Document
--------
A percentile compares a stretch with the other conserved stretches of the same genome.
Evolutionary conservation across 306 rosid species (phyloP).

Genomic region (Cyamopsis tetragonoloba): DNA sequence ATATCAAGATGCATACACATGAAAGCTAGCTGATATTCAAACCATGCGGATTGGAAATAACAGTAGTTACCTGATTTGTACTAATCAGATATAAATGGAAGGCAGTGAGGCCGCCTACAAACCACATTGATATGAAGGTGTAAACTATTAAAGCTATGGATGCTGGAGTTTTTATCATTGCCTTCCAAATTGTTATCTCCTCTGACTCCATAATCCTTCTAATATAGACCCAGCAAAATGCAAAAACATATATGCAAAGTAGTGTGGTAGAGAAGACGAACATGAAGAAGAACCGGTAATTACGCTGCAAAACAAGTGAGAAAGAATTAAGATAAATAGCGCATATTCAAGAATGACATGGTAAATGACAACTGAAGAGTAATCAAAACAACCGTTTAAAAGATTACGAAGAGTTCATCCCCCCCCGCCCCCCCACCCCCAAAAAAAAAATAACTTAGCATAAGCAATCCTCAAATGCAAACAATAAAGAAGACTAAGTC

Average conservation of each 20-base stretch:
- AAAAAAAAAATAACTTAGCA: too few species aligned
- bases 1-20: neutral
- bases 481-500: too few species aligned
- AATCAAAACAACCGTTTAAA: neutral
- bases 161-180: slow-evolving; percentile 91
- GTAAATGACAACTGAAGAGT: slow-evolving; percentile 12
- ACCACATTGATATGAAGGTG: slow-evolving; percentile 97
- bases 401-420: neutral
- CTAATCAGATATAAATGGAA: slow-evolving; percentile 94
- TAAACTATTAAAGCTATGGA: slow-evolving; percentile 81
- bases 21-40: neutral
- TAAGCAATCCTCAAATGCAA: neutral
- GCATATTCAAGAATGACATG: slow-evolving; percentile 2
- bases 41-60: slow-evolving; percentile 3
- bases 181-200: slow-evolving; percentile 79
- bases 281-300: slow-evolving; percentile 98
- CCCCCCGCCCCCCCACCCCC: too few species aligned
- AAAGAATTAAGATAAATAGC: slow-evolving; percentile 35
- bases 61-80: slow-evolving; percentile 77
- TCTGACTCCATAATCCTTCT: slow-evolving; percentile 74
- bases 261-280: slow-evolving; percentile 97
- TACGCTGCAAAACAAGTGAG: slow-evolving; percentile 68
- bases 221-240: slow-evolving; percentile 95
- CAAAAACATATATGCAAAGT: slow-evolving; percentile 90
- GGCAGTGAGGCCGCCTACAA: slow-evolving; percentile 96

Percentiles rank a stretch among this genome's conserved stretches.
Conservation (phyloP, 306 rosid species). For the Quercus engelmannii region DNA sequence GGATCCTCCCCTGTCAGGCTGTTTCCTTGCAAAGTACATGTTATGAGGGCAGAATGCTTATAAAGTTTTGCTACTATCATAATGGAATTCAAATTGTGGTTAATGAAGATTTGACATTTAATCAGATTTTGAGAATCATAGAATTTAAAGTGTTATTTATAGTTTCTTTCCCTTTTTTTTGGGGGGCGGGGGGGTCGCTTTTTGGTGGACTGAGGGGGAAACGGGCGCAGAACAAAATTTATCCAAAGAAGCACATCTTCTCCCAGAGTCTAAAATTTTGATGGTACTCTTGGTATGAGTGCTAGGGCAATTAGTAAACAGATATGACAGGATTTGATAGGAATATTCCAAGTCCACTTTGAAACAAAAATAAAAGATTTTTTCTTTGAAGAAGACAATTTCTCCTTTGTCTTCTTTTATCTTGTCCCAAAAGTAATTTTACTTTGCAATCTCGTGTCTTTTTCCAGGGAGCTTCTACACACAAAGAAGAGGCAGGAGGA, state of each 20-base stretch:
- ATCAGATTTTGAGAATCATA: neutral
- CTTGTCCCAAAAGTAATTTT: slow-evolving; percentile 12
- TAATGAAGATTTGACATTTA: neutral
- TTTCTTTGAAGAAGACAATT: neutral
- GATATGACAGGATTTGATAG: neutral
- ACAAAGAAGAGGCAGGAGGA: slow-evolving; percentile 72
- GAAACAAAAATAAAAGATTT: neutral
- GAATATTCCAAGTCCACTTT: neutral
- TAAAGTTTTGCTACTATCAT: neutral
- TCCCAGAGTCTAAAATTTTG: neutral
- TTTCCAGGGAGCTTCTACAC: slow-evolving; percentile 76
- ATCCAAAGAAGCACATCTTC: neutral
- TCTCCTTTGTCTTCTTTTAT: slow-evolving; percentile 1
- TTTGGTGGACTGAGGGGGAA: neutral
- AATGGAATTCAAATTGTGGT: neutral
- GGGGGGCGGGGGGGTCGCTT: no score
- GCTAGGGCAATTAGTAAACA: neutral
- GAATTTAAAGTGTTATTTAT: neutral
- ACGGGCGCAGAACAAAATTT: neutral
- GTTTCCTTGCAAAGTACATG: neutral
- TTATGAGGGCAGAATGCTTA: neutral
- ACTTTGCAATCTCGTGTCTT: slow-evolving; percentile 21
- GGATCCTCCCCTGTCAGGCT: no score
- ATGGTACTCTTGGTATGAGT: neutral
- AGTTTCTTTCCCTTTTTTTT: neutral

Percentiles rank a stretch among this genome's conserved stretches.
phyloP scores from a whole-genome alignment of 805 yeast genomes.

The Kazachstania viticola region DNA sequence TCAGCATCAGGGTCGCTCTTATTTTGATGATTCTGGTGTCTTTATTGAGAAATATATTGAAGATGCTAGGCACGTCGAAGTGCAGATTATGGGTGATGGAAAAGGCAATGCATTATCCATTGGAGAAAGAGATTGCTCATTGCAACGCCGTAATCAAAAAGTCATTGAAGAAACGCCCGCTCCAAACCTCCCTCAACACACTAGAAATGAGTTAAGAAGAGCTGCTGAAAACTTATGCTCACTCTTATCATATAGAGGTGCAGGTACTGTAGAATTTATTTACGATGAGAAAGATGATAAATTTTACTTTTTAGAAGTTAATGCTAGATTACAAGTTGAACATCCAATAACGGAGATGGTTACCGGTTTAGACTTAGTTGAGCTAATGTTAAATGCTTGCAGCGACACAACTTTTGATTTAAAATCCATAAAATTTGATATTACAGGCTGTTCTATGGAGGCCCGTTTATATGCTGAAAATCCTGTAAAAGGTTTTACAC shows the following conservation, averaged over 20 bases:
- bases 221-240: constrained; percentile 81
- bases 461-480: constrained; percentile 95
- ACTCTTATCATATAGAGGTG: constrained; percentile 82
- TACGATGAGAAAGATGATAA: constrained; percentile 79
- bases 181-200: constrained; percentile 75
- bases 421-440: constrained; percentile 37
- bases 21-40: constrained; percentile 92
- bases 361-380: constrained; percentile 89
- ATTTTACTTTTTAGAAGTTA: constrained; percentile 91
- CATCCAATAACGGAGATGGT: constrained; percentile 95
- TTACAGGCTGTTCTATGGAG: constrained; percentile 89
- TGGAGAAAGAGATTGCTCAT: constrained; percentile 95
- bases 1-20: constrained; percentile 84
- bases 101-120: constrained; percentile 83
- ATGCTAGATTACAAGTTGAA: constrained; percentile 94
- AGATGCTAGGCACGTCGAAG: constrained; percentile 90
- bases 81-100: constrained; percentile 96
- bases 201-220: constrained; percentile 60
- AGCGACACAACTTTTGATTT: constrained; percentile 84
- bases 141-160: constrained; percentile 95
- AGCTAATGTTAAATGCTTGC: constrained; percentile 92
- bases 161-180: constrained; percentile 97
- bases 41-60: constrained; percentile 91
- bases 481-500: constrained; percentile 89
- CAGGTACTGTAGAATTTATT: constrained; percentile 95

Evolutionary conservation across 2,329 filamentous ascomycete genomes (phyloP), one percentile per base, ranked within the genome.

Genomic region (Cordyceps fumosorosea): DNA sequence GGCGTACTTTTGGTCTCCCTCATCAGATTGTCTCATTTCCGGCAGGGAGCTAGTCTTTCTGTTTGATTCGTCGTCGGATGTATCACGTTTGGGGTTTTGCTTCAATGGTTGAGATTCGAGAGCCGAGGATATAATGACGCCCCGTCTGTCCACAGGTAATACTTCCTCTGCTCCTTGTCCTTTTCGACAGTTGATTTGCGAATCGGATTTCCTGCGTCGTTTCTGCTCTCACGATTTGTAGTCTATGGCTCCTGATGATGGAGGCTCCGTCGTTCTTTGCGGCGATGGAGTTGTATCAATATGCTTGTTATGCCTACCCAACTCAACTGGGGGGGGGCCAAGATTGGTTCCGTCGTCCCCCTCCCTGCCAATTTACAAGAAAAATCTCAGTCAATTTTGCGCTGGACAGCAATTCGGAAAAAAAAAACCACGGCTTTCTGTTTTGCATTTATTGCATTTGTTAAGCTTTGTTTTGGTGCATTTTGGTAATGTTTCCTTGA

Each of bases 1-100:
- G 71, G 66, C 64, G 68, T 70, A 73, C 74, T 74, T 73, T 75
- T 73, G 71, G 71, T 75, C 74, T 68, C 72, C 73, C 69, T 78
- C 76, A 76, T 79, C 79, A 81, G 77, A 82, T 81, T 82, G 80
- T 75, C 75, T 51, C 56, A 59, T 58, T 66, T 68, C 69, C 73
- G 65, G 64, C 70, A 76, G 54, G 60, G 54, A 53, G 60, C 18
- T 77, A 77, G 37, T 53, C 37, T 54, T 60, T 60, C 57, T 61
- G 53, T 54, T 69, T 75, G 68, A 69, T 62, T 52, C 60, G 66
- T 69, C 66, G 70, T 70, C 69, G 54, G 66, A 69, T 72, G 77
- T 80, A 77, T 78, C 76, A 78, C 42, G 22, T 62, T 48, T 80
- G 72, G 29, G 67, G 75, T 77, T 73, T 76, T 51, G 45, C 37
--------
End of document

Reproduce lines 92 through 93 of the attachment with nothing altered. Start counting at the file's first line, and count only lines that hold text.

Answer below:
- G 65, G 64, C 70, A 76, G 54, G 60, G 54, A 53, G 60, C 18
- T 77, A 77, G 37, T 53, C 37, T 54, T 60, T 60, C 57, T 61